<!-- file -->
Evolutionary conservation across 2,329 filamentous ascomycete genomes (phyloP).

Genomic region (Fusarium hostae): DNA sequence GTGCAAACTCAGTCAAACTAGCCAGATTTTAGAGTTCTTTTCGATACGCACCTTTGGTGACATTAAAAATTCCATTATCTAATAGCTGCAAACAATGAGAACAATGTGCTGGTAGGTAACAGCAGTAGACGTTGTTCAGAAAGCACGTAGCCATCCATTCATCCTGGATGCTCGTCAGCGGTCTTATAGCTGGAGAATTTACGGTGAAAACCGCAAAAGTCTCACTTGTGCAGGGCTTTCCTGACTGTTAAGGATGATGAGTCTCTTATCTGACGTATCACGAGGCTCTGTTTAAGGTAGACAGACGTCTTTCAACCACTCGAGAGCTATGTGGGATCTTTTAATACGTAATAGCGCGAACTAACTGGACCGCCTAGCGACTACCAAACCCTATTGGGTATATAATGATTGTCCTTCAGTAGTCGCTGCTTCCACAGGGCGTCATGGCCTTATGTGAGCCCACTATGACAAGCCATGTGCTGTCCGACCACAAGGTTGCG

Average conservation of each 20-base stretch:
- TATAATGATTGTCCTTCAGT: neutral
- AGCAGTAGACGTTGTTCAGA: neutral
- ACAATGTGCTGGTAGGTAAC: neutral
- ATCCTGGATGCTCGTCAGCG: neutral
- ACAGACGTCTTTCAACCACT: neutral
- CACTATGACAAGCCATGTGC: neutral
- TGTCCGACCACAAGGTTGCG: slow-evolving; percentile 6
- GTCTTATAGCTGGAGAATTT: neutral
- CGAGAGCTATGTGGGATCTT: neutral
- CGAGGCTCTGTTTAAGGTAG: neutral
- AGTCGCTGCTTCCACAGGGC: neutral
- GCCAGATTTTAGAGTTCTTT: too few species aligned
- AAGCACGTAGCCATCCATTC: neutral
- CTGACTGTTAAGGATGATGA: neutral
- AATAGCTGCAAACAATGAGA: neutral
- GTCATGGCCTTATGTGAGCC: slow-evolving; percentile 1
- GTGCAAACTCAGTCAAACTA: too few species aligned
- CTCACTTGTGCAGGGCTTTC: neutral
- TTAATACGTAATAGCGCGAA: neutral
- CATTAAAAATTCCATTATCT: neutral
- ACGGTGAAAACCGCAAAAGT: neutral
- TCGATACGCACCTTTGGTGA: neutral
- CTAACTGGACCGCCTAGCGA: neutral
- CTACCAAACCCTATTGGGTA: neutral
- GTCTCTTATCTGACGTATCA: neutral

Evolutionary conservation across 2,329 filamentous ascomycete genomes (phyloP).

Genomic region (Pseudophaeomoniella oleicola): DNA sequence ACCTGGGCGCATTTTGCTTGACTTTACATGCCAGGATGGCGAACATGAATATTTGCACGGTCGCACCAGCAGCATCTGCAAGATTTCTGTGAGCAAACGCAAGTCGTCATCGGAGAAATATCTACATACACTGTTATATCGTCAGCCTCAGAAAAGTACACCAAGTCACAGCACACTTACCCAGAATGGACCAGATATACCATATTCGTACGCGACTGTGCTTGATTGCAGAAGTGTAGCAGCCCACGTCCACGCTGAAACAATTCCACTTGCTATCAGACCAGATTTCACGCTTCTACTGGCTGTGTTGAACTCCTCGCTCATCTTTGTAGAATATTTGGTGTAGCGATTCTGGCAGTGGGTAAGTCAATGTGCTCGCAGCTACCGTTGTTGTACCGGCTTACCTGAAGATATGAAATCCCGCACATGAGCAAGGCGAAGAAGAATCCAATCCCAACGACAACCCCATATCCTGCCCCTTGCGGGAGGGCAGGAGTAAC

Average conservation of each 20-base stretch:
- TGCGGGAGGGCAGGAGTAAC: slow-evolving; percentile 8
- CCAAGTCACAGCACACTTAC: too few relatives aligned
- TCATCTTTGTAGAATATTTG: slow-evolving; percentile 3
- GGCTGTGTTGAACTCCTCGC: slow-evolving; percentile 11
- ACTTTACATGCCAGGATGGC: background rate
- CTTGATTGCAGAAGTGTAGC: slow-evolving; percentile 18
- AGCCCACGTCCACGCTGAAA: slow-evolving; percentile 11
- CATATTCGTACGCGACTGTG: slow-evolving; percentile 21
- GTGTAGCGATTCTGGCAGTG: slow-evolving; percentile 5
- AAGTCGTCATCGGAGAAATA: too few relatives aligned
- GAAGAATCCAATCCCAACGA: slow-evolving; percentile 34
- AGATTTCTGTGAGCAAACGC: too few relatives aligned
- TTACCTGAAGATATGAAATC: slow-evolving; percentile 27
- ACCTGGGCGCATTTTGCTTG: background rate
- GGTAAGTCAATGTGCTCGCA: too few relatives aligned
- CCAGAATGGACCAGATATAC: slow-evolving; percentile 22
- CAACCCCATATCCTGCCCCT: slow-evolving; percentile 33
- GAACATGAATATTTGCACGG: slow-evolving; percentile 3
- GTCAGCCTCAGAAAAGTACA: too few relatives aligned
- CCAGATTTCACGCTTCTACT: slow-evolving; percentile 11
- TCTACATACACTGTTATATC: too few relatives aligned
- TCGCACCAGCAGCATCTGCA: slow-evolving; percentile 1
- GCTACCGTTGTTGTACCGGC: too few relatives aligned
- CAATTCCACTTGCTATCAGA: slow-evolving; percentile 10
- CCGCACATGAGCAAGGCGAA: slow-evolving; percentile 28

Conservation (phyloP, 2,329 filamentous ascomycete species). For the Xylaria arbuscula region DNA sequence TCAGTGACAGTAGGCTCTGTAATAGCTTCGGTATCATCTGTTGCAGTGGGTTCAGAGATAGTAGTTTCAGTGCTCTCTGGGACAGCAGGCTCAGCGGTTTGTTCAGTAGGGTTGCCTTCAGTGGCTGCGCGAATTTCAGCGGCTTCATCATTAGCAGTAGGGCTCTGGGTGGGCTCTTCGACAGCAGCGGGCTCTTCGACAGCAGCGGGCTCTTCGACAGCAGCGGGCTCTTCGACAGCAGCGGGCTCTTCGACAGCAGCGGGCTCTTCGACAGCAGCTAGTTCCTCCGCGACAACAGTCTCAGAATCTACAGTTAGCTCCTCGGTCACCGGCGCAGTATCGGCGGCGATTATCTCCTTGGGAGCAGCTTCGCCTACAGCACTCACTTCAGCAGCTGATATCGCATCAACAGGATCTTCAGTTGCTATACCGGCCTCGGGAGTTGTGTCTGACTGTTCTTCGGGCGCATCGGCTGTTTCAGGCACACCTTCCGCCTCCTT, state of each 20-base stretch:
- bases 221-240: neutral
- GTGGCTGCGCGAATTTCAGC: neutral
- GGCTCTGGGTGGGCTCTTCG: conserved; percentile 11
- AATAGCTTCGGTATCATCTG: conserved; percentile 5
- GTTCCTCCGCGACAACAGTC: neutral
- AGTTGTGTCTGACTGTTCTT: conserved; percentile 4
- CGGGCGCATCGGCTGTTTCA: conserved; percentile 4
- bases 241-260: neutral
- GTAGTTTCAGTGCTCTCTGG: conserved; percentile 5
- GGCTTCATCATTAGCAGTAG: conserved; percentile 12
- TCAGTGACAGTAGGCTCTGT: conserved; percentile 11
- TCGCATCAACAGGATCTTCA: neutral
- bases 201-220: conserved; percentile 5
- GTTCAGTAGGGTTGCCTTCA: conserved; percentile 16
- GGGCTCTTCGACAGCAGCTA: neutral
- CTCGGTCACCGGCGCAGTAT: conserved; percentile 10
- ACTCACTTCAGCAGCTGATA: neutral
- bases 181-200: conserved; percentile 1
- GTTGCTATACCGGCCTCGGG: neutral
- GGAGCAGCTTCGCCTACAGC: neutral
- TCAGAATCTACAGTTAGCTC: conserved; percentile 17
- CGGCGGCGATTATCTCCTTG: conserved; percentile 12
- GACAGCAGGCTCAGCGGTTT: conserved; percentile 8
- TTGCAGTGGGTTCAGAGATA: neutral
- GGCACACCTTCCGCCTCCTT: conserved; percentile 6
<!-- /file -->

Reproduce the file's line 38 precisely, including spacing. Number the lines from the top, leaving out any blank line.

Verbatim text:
- AGCCCACGTCCACGCTGAAA: slow-evolving; percentile 11